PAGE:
IN DEPTH: Lumber and Structural Panels
With housing starts growing in both single-family and multifamily categories, lumber suppliers are looking to advance their product lines beyond the commodity mindset to help builders resolve more challenges. They also point to the many intangibles provided by suppliers that provide values beyond the initial price when considering options for dimensional lumber, OSB, plywood and structural panels.
“The trend we’re seeing with OSB panels is a move to enhance products in different ways,” says George Hendry, market development manager at Weyerhaeuser. “Builders are struggling with reduced levels of skilled labor, so they’re looking at enhanced panels to help them find ways to make products easier and faster to install. They want attributes that will enhance performance in the field.”
Adds Ray Peters, vice president of marketing at RoyOMartin, “Our new products are aimed at finding ways to decommoditize OSB and excel at all three factors that drive purchase decisions: price, quality and delivery. We want to stand out in that equation.”
Reducing processes and steps for installation has become a priority as builders face new challenges. “One headwind we face today is the shortage of skilled labor in many markets,” says Mary Jo Nyblad, commodity sales and marketing director at Boise Cascade. “Finding, training and retaining qualified employees at all levels of our industry will continue to be a challenge. We as an industry have done a poor job of marketing ourselves. We’re a well-kept secret, especially for young people. It’s a big blind spot.”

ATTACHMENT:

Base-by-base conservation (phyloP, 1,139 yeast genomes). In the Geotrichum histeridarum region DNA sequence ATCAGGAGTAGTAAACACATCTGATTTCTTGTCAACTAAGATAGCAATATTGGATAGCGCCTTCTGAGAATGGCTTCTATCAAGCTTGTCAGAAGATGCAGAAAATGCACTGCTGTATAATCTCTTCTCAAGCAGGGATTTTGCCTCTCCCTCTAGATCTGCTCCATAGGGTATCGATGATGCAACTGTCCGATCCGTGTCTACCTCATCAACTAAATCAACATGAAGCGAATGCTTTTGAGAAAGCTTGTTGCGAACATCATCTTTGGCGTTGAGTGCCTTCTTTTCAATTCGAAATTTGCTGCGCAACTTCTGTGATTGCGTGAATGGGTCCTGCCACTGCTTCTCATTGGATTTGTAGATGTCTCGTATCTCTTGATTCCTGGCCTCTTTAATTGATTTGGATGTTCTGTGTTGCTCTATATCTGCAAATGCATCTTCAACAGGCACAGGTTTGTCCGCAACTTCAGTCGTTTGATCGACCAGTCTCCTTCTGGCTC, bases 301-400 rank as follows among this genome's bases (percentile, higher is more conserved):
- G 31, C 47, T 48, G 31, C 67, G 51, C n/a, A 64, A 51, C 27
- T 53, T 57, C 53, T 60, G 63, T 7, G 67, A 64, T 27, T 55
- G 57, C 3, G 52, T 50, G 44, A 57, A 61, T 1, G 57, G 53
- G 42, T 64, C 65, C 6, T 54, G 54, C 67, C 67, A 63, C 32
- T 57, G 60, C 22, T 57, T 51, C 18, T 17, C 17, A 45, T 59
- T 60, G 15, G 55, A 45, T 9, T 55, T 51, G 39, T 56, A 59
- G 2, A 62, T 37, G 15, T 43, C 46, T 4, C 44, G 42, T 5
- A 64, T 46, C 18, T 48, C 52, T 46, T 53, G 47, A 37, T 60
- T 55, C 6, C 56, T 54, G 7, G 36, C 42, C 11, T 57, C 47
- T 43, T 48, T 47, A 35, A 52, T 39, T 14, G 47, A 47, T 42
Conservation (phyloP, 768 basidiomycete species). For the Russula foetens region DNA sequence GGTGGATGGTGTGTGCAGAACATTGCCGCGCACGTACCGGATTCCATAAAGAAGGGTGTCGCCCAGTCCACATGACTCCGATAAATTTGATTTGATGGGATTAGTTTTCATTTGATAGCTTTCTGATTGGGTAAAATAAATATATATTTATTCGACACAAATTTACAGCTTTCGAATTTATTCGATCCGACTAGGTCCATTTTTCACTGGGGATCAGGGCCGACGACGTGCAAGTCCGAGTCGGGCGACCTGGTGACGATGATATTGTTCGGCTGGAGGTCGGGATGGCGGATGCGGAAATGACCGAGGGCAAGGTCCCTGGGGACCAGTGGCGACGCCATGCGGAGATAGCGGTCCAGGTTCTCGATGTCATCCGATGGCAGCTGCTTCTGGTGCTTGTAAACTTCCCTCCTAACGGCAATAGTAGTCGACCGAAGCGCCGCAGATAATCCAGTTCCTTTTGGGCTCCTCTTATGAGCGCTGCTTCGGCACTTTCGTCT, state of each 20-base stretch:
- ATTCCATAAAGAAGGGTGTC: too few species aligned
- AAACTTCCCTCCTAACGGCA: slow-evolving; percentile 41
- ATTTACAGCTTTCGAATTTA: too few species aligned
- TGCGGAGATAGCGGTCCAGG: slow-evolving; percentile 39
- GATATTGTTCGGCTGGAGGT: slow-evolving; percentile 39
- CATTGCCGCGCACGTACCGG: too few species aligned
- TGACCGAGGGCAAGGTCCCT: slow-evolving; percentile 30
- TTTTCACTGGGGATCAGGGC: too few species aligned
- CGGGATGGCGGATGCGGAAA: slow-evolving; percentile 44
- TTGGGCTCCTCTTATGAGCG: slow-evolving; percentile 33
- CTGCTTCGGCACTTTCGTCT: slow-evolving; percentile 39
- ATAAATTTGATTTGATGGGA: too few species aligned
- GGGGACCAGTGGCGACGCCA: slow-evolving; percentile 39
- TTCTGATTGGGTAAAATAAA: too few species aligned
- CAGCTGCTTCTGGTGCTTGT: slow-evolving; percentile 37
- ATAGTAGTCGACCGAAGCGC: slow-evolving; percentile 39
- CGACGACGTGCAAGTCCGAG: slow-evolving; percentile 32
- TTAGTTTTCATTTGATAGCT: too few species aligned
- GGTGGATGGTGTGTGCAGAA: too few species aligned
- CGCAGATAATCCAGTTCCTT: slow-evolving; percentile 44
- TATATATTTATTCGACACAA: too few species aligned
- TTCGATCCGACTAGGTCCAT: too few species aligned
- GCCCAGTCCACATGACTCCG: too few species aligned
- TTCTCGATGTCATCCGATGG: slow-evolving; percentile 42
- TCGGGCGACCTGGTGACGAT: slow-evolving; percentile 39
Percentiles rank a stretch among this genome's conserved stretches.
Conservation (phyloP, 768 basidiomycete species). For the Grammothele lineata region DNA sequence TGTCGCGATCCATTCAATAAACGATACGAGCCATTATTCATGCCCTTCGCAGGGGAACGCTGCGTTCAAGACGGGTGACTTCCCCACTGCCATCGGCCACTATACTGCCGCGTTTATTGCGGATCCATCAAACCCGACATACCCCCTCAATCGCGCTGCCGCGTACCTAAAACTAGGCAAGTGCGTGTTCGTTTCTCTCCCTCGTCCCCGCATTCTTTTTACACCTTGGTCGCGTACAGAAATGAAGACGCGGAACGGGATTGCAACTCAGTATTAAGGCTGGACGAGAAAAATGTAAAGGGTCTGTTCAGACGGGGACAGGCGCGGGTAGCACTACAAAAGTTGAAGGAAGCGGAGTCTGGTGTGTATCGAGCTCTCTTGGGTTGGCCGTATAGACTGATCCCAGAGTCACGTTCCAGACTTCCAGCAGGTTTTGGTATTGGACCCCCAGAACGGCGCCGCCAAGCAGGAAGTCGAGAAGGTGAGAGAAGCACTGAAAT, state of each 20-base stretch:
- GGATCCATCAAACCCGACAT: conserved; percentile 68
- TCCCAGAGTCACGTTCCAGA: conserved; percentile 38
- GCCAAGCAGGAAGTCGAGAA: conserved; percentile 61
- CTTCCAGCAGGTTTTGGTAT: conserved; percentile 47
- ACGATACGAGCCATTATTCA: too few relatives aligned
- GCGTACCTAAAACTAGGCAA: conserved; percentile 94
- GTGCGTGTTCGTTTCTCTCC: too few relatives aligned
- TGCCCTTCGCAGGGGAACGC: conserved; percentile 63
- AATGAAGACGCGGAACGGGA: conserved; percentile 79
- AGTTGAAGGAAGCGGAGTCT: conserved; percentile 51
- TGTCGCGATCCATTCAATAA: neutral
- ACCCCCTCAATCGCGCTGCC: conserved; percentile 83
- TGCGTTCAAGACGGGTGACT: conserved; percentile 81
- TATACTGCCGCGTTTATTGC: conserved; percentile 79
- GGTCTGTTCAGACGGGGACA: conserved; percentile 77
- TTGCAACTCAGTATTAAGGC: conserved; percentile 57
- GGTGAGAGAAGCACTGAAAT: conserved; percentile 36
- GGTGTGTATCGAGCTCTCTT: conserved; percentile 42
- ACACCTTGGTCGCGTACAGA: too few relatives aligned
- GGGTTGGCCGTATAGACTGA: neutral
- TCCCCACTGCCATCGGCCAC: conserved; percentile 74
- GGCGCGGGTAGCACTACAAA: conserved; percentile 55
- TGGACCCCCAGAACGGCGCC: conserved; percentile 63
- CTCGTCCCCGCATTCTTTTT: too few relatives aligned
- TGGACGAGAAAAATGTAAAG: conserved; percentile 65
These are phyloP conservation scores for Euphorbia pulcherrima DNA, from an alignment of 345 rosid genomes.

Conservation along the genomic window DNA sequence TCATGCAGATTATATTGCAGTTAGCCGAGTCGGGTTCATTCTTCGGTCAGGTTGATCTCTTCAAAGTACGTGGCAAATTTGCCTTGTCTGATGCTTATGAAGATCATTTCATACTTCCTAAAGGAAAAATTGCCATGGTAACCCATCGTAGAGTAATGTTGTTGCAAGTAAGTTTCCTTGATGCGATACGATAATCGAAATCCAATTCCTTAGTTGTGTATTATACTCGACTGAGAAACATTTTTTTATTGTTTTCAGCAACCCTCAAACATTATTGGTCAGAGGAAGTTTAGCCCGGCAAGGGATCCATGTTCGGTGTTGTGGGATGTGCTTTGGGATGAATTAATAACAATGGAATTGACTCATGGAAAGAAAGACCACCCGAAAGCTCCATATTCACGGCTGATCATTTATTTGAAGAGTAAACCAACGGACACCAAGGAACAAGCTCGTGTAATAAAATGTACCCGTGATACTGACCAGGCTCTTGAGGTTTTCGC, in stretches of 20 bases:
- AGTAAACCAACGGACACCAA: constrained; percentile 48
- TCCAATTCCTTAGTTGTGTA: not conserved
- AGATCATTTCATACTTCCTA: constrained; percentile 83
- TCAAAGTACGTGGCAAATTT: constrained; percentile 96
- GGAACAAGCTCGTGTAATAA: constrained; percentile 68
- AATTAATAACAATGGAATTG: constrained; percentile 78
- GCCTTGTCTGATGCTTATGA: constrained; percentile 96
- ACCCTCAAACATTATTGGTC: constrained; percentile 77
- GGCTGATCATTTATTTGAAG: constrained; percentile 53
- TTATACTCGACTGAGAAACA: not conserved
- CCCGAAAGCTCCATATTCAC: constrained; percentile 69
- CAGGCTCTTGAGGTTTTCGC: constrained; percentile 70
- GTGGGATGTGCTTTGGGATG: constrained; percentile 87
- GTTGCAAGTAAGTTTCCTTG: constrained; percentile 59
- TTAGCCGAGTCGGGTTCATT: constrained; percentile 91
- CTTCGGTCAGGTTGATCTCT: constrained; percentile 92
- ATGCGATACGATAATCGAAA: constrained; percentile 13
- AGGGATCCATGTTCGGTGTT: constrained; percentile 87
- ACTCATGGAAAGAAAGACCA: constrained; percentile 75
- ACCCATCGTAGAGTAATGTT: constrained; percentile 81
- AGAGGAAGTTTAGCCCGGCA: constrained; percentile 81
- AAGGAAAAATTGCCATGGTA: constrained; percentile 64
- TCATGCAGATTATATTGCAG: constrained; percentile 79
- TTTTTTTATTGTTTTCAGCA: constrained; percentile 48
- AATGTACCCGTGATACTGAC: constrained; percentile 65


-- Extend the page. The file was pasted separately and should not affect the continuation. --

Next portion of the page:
A prime focus for adding value has been protecting panels against moisture during the construction process and afterward, helping overcome issues with less efficient crews and eliminating the need for adding housewrap in a separate step. “Products that provide wet-weather protection are popular, as are those that need less sanding and prep time for framers and floor installers,” notes Weyerhaeuser’s Hendry.
In January, Georgia-Pacific introduced a new integrated air- and water-barrier system called ForceField. “No unrolling, fastening, taping or calling in multiple crews to install housewrap leads to time saved on the job,” explains Jeff Key, marketing manager. Roseburg Forest Products offers a plywood underlayment with a wax undercoat. “Builders like it, but it hasn’t gotten much traction yet in volume due to limited exposure to the market,” says Steve Killgore, vice president of sales and marketing.
|Weyerhaeuser Edge oriented strand board (OSB), known for its green edge, is said to help keep costs down by providing panels that are strong, stiff, and stable. They are manufactured to install and stay flat and are engineered to precise specifications to resist cupping, warping, and sagging. Self-gapping tongue-and-groove edges help to make installation go quickly.|
Boise CascadeBrian St. GermainCLTcross-laminated timberfire codesGeoff BerwickGeorge HendryGeorgia-PacificIn DepthJeff KeylumberMary Jo NybladNeal ShunkRay PetersRoseburgRoyOMartinSteve Killgorestructural panelsWeyerhaeuser